Research Article

Litigations amongst Female Surgeons: The Current Trends

Kandace Kichler1, Jessica L. Buicko1*, Emily Ryon1, Lucy De La Cruz1 and Sharona B Ross2
1Department of Surgery, University of Miami, USA
2Department of Surgery, Florida Hospital Tampa, USA

*Corresponding author: Jessica L. Buicko, Department of Surgery, University of Miami, Palm Beach, Atlantis, FL, USA, Tel: 518 229- 7711

Published: 07 Dec, 2016
Cite this article as: Kichler K, Buicko JL, Ryon E, De La Cruz L, Ross SB. Litigations amongst Female Surgeons: The Current Trends. Clin Surg. 2016; 1: 1235.


Introduction: Medical malpractice lawsuits place a heavy burden on a surgeon’s career and often acquire media attention, potentially ruining ones professional reputation. Avoiding litigations is one goal of many practitioners, especially with the high cost of malpractice insurance. An increasing number of women are choosing a career in Surgery, which places them at increased risk of incurring malpractice claims.
Objective: We sought to evaluate the rate of litigation amongst women surgeons in the state of Florida and identify any trends regarding settlement amount, type of claim and subspecialty.
Results: Women surgeons and malpractice claims were identified using the American College of Surgeons database as well as the Medical Professional Liability (MPL) Claims Database. Our search yielded 269 practicing women surgeons, 53 of whom had been involved in lawsuits. There were 87 claims overall, of which 60% resulted in anindemnity payment. The average number of claims per surgeon was 0.32, with pediatric subspecialists facing the highest rate, at 0.75 claims per surgeon.
Conclusion: Women surgeons are at risk for litigation at some point during their career, particularly those practicing Pediatric Surgery. Further analysis of a male comparison arm will help elucidate the role of gender in malpractice litigation.
Keywords: Medical professional liability; Litigation; Claims database


A career in surgery is considered by most to be very rewarding, and increasing numbers of female medical students are choosing to pursue surgical residencies [1]. Reasons for this trend include recent work-hour limitations, expanded maternity leave and increasing numbers of female role models, support organizations as well as an increasing awareness of the gender gap [2]. Off-setting this shift in lifestyle improvement and career satisfaction however is the ever present potential for malpractice litigation, which is an important factor for many physicians-in-training making their final career decision. General Surgery and the surgical subspecialties are among the most highly litigated fields of medicine, and medical students may indeed be deterred from such a prominent field as surgery due to the risk of remedial action if an error were made in the perioperative period [3].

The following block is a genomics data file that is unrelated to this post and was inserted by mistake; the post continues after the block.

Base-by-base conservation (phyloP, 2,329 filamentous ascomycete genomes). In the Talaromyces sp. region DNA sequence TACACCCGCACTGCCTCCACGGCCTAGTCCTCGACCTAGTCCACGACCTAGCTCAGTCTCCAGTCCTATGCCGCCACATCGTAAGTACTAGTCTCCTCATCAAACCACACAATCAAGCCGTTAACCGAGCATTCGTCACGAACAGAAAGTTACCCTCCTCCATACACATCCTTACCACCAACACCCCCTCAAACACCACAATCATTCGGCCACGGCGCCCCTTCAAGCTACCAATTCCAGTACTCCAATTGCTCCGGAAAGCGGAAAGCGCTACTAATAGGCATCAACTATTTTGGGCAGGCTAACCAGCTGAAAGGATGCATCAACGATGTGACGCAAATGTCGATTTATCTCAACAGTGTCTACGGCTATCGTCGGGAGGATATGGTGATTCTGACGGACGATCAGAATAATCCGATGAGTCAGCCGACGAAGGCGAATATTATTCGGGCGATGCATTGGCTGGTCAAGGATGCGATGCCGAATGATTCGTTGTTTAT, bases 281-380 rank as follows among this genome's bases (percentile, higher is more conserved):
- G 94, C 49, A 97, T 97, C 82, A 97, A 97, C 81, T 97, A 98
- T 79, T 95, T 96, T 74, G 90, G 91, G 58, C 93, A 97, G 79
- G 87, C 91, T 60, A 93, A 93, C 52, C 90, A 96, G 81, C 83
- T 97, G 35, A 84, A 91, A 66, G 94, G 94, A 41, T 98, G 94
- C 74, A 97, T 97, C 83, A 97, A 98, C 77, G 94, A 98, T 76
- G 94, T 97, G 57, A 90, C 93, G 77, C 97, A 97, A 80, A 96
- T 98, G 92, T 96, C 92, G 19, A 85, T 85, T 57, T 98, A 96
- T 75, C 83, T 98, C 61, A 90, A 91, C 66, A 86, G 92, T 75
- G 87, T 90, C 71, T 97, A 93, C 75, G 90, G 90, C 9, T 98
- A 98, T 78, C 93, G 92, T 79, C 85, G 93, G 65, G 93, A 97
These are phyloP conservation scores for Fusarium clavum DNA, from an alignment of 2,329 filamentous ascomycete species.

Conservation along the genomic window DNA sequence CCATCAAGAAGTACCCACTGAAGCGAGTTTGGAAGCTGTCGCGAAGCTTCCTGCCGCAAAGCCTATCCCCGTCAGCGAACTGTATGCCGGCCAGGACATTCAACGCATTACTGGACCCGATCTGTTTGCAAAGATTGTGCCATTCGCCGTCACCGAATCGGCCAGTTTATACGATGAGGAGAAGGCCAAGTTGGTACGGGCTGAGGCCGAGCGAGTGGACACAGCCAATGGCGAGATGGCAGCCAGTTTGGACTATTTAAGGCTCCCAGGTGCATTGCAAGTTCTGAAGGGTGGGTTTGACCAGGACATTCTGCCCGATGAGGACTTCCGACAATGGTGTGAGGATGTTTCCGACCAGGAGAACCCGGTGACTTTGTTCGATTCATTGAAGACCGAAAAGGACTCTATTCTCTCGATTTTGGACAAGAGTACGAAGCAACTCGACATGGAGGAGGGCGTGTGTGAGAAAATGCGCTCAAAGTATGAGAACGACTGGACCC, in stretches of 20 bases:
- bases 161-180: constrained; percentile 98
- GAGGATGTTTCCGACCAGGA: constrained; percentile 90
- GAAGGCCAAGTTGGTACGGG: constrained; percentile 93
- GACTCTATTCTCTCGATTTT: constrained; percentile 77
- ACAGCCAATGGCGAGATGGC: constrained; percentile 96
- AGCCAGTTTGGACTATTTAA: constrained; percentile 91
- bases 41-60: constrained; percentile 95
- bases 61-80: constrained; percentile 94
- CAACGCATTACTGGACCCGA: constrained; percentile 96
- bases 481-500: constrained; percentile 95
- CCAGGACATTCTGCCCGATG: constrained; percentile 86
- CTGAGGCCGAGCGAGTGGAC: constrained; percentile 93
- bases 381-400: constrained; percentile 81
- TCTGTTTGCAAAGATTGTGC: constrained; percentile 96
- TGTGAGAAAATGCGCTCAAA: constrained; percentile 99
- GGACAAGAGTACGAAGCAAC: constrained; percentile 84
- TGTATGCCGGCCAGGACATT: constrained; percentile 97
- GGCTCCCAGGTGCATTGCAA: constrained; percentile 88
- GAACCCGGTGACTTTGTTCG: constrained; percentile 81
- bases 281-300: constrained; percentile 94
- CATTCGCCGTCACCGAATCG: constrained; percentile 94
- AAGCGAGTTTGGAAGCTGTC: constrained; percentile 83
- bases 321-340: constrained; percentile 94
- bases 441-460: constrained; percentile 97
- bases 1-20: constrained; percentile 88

Florida in particular has higher rates of litigation than most states [4]. Furthermore, there is the option to go “bare,” or not carry medical malpractice insurance, potentially leaving one bankrupt after a major lawsuit. Our goal with this study was to characterize the rates of malpractice claims against female surgeons in Florida in order to understand the risks faced by practitioners today.


Using the American College of Surgeons “Find a Surgeon” database, we identified all female surgeons presently registered and practicing in the state of Florida [5]. We excluded residents and fellows from our analysis because their liability in the event of a malpractice suit varies depending on year of training and particular residency program. We then cross-referenced each surgeon with the Medical Professional Liability Reporting Claims Database [6]. The database includes claims madein the state of Florida from 1994 to the present. Data collected included physician subspecialty, physician DEA, number of litigations, injury severity, the year of occurrence, the year of report and indemnity paid.

Figure 1

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Figure 1
Methodological Flowchart.

Table 1

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Table 1
Summary Statistics of Female Surgeons in Florida based on the American College of Surgeons Database.

Figure 2

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Figure 2
Average Number of Claims per Surgeon According to Subspecialty Over a 20-Year period.